The start was also theatrical, for as the drivers arrived from the dummy grid (on the harbourfront, where the pits now were) to the grid proper (in its traditional location), they were shown a ’10 second’ board — whereupon the flag was immediately dropped, and the race was on. None of your ‘safety car’ starts in 1972, of course: it was a flat-out blast to Ste

Devote, and while Beltoise and Regazzoni may have been on the second row, they made a better job of it than front row starters Fittipaldi and Ickx. As they splashed their way up the hill to Casino Square Beltoise, hell-bent on leading — and thus being the only man who could see — was where he wished to be.

We thought it only a matter of time before others, notably Ickx, reeled in the BRM, but J-PB was on a mission. Three laps in he had pulled out five seconds on Regazzoni, who temporarily held up Fittipaldi and Ickx before taking to the escape road at the chicane on lap five. Emerson, who could see little but Clay’s red rear light, followed him in there… Now Ickx was in an uncluttered second place, and all expected to see the Ferrari swiftly close on Beltoise. As it was, though, the gap barely changed, and most astonishing of all was that as and when they went through lapped traffic — which was often — the BRM actually increased its advantage. Jean-Pierre, not normally the

most assertive of drivers, was this day unassailable. It was as if he had concluded that this would probably be his one shot at winning a Grand Prix, and no one was going to take it from him. I confess, though, that as I stood there near the old Gasworks Hairpin, frozen to the bone, struggling to keep some

kind of soggy lap chart, still I favoured Ickx eventually to overhaul Beltoise. It was going to be a very long afternoon, that much was clear, for there was no question of halting the race early — which Jacky, as Race Director, would himself do a dozen years later — and nor was there yet the ‘two hour’ rule, when a race is declared over. The Monaco Grand Prix was scheduled for 80 laps, and 80 laps it would be.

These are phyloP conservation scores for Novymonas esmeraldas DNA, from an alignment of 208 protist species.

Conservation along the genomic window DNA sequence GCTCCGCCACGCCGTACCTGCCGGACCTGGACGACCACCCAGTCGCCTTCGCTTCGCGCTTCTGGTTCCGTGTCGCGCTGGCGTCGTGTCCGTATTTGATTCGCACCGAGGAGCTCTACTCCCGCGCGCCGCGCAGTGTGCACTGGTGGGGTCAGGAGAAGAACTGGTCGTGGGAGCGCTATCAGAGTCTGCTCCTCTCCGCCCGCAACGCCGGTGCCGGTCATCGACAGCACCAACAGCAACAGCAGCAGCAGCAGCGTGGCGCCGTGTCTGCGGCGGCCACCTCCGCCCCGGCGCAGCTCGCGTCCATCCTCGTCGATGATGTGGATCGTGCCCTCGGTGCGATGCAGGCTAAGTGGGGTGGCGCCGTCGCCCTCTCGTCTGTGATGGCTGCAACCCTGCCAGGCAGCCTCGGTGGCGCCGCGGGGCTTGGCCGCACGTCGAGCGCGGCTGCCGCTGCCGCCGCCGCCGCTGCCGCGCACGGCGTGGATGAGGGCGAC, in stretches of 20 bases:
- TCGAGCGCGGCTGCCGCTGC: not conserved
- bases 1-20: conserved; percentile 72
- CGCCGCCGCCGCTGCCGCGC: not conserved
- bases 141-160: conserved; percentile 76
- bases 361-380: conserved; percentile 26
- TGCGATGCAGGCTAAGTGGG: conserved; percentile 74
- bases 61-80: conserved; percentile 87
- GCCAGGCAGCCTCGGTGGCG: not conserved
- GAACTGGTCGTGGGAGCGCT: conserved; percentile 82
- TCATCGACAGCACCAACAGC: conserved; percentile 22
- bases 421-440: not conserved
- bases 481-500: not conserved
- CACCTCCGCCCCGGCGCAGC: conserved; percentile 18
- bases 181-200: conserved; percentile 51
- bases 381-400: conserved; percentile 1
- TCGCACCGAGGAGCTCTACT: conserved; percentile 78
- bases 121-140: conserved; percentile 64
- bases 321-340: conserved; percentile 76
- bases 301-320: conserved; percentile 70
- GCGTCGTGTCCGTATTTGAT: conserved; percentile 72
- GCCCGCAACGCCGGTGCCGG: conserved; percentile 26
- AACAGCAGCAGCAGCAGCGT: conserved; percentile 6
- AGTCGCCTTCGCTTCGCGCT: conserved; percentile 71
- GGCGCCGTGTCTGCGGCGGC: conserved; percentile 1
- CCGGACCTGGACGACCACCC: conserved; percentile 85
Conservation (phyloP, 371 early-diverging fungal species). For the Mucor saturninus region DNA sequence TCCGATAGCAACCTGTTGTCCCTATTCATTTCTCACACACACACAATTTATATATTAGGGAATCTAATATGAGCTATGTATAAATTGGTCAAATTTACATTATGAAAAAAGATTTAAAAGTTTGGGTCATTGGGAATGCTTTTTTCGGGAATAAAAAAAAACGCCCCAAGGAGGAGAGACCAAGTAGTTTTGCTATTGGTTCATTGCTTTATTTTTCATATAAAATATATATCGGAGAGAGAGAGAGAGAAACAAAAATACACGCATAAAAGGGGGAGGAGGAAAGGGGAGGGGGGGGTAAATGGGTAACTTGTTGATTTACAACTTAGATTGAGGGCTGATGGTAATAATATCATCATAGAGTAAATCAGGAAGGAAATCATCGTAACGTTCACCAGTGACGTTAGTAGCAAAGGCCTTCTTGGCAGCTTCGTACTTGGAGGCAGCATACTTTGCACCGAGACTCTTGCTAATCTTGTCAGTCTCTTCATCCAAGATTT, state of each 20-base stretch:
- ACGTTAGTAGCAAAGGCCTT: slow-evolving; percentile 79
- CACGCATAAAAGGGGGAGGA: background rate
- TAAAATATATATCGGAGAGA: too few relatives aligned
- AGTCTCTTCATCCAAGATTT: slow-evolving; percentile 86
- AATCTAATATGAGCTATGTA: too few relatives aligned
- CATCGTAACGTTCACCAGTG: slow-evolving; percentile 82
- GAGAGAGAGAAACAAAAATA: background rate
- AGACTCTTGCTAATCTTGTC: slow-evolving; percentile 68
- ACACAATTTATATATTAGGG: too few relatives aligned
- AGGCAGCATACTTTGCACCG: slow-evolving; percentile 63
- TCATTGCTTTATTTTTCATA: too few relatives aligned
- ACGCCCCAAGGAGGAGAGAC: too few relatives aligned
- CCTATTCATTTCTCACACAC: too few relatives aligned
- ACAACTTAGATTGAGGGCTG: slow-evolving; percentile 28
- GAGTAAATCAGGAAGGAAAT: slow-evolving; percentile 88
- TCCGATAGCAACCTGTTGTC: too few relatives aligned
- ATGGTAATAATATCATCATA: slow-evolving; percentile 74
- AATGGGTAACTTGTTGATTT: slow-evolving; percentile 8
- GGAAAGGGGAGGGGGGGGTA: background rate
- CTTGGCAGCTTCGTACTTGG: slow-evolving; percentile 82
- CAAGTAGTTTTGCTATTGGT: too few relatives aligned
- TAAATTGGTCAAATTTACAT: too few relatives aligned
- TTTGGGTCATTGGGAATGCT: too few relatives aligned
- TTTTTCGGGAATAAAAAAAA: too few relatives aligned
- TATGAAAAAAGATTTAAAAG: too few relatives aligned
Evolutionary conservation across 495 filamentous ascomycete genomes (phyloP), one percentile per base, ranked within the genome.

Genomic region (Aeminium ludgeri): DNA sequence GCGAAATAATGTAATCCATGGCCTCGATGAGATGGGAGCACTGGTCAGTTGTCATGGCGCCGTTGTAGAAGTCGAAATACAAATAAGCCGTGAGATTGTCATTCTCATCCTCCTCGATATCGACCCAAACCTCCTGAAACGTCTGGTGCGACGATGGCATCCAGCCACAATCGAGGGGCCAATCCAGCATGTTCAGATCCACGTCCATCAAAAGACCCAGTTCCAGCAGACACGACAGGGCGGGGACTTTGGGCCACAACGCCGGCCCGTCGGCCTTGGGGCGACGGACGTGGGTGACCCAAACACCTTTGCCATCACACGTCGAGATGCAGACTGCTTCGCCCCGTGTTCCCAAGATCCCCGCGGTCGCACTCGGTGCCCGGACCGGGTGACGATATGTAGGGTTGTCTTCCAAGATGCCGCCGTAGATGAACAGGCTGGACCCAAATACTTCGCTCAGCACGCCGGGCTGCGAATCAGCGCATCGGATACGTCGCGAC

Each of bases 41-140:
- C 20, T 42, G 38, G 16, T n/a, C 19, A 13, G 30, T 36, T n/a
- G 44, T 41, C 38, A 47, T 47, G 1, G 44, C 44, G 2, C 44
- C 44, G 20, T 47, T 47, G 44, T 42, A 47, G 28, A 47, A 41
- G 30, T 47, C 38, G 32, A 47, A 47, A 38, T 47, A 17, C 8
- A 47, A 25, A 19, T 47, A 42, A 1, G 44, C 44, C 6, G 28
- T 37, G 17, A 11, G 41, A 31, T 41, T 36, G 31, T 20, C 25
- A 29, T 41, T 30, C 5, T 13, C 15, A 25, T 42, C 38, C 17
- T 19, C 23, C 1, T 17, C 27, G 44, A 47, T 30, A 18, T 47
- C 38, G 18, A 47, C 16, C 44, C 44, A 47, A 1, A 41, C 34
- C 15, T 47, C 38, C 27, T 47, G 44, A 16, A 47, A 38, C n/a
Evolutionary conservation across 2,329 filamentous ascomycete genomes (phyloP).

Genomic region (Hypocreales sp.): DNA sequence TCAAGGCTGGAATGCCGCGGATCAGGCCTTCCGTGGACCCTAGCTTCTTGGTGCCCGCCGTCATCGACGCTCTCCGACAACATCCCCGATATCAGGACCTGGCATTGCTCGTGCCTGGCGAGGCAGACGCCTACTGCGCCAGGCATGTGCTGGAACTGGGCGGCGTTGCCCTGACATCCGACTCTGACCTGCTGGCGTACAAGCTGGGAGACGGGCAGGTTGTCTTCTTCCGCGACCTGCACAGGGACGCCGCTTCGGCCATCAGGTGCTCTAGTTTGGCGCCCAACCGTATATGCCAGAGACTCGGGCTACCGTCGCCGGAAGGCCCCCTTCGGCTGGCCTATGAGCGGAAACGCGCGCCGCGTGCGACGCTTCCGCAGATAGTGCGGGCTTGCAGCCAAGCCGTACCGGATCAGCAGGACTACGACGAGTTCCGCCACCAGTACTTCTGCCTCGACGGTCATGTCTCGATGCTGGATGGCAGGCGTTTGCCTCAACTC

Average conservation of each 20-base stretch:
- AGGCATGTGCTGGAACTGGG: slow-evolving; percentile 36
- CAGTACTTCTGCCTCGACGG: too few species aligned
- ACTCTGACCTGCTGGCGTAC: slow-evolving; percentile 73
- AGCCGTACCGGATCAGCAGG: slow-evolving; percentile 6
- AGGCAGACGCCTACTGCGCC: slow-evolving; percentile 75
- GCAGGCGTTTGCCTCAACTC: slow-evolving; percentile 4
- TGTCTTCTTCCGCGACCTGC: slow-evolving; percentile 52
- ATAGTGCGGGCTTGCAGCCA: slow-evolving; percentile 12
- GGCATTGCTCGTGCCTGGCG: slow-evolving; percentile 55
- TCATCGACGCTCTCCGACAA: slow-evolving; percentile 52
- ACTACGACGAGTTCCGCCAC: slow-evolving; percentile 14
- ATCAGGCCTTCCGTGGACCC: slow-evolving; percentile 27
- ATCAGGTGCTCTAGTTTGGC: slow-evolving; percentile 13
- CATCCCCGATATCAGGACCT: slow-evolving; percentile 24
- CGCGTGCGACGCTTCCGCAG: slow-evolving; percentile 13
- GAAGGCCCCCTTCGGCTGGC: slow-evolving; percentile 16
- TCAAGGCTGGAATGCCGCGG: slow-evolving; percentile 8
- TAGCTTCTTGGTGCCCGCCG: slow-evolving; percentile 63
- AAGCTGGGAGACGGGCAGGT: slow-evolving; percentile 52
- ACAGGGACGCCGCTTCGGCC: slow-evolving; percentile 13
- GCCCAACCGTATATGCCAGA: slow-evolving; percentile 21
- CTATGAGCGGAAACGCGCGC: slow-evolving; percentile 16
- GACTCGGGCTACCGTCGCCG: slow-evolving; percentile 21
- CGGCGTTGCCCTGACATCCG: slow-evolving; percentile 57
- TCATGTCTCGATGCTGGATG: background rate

When they were finally up — after two hours and 27 minutes — 18 of the 25 starters were still mobile, which was remarkable. Indeed, given the unforgiving nature of the circuit and the daunting weather, it was barely credible that there were only six accidents, one of which involved Regazzoni on lap 52.

After stepping from his damaged Ferrari, Clay thought to make his way back to the pits, and took it ill when some gendarmes sought to prevent him from doing so: after taking a swing at one of them he was instantly arrested!

One thought of Peter Ustinov’s Grand Prix of Gibraltar, wherein the same fate befell World Champion Jose Julio Fandango, after going down an escape road and inadvertently crossing the Spanish frontier. “Of course,” the commentator noted, “he didn’t have his passport with him — they like to travel as light as possible…”

So completely did Beltoise hold sway that Ickx, 38 seconds behind at the flag, was the only driver not lapped by the BRM, which averaged just 63.85mph in the atrocious conditions. Fittipaldi made it through in third place, followed by the subdued Stewart (two laps behind), the McLaren of perennially underrated Brian Redman (subbing for Peter Revson, who was at Indianapolis), and Amon, sixth in spite of coming in four times — no planned pitstops in those days, remember — to have a misting visor cleaned.

Undoubtedly the treacherous track surface worked in Beltoise’s favour that day, for an accident at Reims in 1963 had left him with a permanently weakened left arm, and in a dry race he would often tire towards the end. Power steering was unknown in Fl in those days, although Matra, Jean-Pierre’s previous team, had already experimented unsuccessfully with a system in an attempt to alleviate his problem.

At Monaco, though, with far less grip available, and correspondingly less steering effort required, Beltoise had no such problems. There were those who murmured that he had been fortunate to have behind him a V12, with smoother power delivery than a Cosworth V8, but that argument can be swept aside by the fact that Ickx — perhaps as good in the wet as the sport has known — also had a ‘twelve’ to work with, and could make no impression on Beltoise.

It was dank and frigid in Monaco that day, and it was also Jean-Pierre’s day in the sun. Neither he nor BRM were to win another Grand Prix.